Questions and Answers

 – يَسْأَلُونَكَ عَنِ الْخَمْرِ وَالْمَيْسِرِ ۖ قُلْ فِيهِمَا إِثْمٌ كَبِيرٌ وَمَنَافِعُ لِلنَّاسِ وَإِثْمُهُمَا أَكْبَرُ مِن نَّفْعِهِمَا ۗ وَيَسْأَلُونَكَ مَاذَا يُنفِقُونَ قُلِ الْعَفْوَ ۗ كَذَٰلِكَ يُبَيِّنُ اللَّـهُ لَكُمُ الْآيَاتِ لَعَلَّكُمْ تَتَفَكَّرُونَ –

“They ask you [Prophet] about intoxicants and gambling. Say, “There is great sin in both, although they have some benefit for people: but their harm is greater than their benefit.” 

(Al-Quran: 2:219)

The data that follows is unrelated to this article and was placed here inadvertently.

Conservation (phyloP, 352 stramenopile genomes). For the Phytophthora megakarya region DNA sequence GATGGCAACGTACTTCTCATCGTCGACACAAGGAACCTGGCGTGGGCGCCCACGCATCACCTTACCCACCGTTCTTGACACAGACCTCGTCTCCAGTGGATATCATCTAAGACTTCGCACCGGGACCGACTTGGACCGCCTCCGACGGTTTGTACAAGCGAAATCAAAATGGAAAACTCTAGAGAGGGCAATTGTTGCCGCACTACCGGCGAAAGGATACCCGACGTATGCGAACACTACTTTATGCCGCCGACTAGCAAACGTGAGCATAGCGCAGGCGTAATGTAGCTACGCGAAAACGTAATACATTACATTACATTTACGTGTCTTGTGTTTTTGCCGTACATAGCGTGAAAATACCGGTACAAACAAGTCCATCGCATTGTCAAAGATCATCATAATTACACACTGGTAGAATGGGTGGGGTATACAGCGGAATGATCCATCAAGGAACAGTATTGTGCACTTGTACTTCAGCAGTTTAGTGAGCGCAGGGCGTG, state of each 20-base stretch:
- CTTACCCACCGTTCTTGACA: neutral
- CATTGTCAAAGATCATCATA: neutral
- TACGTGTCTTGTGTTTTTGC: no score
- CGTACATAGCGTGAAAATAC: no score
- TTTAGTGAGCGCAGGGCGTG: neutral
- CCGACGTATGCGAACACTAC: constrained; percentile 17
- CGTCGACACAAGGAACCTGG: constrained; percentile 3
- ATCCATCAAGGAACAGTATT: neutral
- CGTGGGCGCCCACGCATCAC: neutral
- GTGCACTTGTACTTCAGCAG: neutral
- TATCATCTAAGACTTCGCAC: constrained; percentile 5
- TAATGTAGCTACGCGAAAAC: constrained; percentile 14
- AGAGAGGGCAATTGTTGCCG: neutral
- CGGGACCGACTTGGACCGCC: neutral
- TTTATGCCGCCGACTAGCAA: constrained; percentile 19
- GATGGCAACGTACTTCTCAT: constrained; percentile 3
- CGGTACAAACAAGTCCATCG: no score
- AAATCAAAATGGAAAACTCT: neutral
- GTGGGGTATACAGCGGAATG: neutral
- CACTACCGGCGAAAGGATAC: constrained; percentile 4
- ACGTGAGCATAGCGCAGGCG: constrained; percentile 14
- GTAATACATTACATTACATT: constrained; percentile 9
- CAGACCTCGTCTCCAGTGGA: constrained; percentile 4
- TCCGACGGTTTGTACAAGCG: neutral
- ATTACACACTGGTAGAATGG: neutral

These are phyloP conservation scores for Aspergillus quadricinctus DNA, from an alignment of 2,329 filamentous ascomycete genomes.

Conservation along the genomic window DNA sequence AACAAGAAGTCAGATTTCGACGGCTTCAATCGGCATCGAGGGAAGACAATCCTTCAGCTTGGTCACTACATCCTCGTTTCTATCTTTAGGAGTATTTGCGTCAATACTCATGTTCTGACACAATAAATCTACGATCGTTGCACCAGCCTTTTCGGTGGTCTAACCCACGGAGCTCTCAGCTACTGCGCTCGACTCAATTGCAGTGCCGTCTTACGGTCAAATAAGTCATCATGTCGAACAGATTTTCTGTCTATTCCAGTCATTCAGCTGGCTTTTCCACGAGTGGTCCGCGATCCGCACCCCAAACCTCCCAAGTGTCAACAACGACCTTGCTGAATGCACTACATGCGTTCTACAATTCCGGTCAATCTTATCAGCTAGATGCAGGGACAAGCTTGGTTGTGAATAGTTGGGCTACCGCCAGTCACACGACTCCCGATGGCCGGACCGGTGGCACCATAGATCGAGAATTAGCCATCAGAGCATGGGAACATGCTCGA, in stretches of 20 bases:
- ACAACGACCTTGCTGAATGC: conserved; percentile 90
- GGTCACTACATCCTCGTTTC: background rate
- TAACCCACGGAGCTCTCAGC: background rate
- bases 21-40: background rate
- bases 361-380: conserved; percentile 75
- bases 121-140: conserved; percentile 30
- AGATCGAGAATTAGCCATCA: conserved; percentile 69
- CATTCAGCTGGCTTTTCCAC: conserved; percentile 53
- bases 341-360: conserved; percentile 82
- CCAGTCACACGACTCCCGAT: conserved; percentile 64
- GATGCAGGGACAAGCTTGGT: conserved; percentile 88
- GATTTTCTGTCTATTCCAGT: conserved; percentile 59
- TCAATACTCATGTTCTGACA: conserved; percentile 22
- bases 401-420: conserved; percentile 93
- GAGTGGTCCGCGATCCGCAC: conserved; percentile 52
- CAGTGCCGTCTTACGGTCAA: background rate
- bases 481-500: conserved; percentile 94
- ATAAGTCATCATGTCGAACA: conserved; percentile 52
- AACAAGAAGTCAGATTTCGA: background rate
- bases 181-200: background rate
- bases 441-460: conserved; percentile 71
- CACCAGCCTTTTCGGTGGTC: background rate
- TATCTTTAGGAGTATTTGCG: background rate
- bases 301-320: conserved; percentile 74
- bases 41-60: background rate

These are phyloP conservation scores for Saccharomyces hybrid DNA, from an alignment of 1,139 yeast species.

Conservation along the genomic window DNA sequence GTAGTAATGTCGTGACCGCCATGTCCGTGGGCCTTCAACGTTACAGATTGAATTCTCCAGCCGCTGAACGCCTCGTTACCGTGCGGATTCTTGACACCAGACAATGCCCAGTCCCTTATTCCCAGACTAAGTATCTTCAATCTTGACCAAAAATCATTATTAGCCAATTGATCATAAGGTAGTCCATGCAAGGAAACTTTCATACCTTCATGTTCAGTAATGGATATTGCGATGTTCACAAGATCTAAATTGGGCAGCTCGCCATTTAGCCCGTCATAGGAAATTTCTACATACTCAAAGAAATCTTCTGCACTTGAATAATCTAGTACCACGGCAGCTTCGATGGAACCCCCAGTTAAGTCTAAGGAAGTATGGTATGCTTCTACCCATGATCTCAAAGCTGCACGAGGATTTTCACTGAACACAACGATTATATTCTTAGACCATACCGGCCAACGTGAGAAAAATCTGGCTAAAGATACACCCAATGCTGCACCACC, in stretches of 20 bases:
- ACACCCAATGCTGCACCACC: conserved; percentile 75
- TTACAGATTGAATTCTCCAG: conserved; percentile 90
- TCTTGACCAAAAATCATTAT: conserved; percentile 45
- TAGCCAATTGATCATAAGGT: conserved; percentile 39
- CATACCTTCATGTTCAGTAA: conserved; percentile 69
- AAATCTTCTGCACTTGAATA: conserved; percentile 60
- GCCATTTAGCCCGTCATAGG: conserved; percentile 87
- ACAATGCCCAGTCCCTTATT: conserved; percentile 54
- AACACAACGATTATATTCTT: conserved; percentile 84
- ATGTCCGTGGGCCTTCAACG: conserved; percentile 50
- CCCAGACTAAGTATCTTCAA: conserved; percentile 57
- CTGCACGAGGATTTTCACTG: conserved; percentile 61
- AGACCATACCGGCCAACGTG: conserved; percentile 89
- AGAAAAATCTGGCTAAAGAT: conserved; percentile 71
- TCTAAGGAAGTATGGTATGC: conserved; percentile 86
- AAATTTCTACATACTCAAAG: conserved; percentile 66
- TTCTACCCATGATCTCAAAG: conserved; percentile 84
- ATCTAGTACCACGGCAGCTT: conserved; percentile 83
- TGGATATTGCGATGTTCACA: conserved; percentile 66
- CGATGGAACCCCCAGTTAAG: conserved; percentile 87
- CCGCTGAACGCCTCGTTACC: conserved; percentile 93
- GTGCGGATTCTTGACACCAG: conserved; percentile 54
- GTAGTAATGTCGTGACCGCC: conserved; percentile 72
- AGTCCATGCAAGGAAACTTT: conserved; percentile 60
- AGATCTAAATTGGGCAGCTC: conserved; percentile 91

AA, On the question of alcohol and swine (as a food category in the Islamic Laws). The prohibition in Islamic Law covers their drinking and eating as well as their production or farming for these purposes: i.e: human consumption. Apart from their eating and drinking, for example, the appearance of forms of alcohol in perfume or skin products or the skin of pigs in footwear there is obvious benefits in their use and thus do not fall under the prohibition. This is what is meant by their harm in the Quranic verse for instance: “They ask you [Prophet] about intoxicants and gambling. Say, “There is great sin in both, although they have some benefit for people: but their harm is greater than their benefit.” How one understands the latter part of the verse will either be used as evidence to extend or limit the prohibition of products containing alcohol or pork extracts. In the final analysis, one has to know that the Shari’ah of Allah is characterised by ease and leniency in the first instance and the Holy Prophet Muhammad (saw) would chose the easier of two choices once neither or them contravened Allah’s laws. Those who extend the prohibition of using products containing alcohol or pork beyond the eating and drinking of them have understood that their harm in the wider social and spiritual contexts are greater than their benefits and would thus recommend abstaining from their use altogether. I hope I have given you the core of the matter. And Allah knows best.